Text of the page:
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Thoughts on Restoration for Fallen Pastors

Fallen Pastors

When a pastor has disqualified himself from his ministry, is he disqualified from ministry altogether? If so, for how long? Forever? Can he ever be restored? If so, how soon?

These sorts of questions are not new, but they do seem more relevant than ever. While there are lots of articles out there on “fallen pastors,” I’ve been surprised to discover few deal with these questions in an in-depth way. I won’t pretend to provide a comprehensive treatment of this difficult subject in this post, but I do want to share some biblical reflections and practical implications I’ve been ruminating on for a while. This subject hits fairly close to home, as I think it does for many. It behooves us to think carefully and biblically about these matters.

What Disqualifies a Pastor?

What I find interesting these days is not how many pastors have fallen into disqualification but how many have not. We live in a day and age where any guy with a speaking gift and an entrepreneurial, creative spirit can plant a church and even be successful with it. But gifting is not qualification. Some seem to discuss this subject as if we do not have clear biblical guidance on what qualifies a man for the office of elder/pastor. Except that we do. Here is a rough list, a composite from the three primary qualification passages (1 Timothy 3, Titus 1, and 1 Peter 5):

1. Sexually/maritally faithful
2. Good manager of household
3. Humble
4. Gentle
5. Sober
6. Peaceful
7. Financially responsible
8. Hospitable
9. Self-controlled
10. Upright in character
11. Committed to holiness
12. Able to teach
13. Spiritually mature (not a new convert)
14. Respectable (and respected by outsiders)
15. A good example to the flock

Evangelicals seem to most often discuss disqualification as it relates to adultery—which, to be clear, is disqualifying!—but we rarely bring in the disqualification conversation as it relates to short-tempered, argumentative or otherwise un-self-controlled pastors. The “fall” of Mark Driscoll is probably the closest my particular tribe has come to reckoning with the full-fledged (dis)qualifications for ministry, but it is still not a widely understood concept in the age of the celebrity minister. In fact, I think in many tribes and traditions, the “other biblical qualifications for ministry” have been neglected for a long time. How else to explain that it is typically only once a domineering, financially irresponsible, unsober pastor commits adultery that he is finally removed from his office?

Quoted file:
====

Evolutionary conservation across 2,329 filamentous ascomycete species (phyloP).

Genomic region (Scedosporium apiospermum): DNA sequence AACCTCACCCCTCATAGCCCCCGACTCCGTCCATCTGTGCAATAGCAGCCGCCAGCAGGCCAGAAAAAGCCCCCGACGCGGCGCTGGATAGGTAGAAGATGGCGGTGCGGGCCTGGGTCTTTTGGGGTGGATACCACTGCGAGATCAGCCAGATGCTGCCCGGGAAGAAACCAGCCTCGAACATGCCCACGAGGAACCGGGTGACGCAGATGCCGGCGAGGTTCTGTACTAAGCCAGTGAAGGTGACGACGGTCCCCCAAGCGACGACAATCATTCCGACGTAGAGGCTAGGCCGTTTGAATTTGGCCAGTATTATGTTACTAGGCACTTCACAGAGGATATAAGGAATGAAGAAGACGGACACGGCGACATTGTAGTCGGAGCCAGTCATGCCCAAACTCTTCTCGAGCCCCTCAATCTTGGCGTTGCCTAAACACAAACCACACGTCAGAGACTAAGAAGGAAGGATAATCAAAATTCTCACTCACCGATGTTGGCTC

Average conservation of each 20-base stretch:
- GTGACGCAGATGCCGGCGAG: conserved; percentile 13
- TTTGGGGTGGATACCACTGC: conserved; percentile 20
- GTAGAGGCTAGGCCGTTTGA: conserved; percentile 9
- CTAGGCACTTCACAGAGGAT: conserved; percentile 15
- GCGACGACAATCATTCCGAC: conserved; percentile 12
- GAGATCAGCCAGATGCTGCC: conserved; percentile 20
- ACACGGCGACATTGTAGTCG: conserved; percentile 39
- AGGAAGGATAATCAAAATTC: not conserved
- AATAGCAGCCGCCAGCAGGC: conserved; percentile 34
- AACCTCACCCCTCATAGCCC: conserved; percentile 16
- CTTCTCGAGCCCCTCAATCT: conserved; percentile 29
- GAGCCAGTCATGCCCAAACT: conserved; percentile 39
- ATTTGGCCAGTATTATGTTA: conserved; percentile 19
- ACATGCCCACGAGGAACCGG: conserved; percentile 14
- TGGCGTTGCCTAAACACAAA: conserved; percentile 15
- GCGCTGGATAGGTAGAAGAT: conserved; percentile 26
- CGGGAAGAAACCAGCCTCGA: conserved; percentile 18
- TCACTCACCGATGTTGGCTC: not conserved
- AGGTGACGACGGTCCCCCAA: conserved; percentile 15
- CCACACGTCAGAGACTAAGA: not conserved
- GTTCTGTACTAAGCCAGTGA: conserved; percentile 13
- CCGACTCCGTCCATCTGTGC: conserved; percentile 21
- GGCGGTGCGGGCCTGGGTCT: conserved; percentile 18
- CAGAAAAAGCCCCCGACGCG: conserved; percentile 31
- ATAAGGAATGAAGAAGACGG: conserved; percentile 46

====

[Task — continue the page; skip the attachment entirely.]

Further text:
The bottom line is that the bar for the pastoral office is set rather high. It is not open to anybody who “feels called.” Beyond giftedness and ambition, it requires maturity, testing and a long obedience in the same direction. Because of this, when a pastor has become disqualified, we are dealing with a problem at a different level than even the serious problem of discipline-worthy sins among the laity. It’s not because pastors are supposed to be super-Christians or have more favor with God than laypeople, but rather that the leadership office demands a higher standard.

Can Disqualified Pastors Be Restored?

The first thing we should say is that we are often talking about two different kinds of restoration without knowing it. Many of evangelicalism’s problems with the scandals of celebrity pastors who disqualify themselves stem from an inability—an unwillingness?—to distinguish between a restoration to vocational ministry from a restoration to the fellowship. In regards to the latter, the answer ought to be an unequivocal yes. Any believer who has fallen morally, pastor or not, ought to be fully restored to the Christian community, given their repentance and the restoration process of their church.

This is why we must be careful with our criticism, as well! Sometimes when we argue against the restoration of certain ministers to the pulpit, it sounds as though we are denying their ability to rejoin the fellowship of believers. And sometimes when we are upset about the high standard some set for the pulpit, we call others graceless when they are in fact ready to welcome any repentant sinner to the warmth of Christian fellowship.